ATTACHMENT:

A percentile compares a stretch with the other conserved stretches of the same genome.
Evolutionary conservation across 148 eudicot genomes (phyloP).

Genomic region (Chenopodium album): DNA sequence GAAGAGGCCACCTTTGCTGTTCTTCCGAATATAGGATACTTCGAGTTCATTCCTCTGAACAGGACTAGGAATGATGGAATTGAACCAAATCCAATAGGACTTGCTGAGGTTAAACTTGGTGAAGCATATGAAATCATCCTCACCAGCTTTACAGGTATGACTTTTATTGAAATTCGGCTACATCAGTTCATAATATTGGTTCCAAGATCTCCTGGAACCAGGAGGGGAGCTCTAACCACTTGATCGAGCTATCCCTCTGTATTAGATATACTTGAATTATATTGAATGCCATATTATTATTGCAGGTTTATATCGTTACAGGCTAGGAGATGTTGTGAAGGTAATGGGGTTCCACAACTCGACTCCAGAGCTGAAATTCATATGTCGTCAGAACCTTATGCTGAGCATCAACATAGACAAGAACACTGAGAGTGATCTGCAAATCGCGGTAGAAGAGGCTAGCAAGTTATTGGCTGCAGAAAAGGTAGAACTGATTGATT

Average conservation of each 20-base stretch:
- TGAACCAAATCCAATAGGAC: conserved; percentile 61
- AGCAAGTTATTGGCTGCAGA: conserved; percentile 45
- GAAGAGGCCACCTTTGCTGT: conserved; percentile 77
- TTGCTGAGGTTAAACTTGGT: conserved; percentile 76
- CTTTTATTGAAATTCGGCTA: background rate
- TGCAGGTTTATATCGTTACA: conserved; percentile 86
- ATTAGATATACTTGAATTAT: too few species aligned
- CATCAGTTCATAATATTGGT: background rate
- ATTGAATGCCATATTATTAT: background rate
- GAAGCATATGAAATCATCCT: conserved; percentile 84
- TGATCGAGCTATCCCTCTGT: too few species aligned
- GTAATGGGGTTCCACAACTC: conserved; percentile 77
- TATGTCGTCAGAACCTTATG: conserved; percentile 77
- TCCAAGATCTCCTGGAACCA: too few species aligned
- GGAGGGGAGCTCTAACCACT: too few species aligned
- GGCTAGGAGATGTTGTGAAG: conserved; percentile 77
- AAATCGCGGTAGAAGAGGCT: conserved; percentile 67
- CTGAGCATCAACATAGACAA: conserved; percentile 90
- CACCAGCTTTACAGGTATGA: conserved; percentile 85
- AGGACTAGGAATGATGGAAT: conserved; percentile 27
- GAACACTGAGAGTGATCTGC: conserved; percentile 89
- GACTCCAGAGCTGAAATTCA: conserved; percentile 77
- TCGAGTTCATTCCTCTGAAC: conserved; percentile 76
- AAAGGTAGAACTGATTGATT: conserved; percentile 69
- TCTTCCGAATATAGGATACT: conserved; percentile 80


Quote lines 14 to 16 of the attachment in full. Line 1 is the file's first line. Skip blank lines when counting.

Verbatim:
- GAAGCATATGAAATCATCCT: conserved; percentile 84
- TGATCGAGCTATCCCTCTGT: too few species aligned
- GTAATGGGGTTCCACAACTC: conserved; percentile 77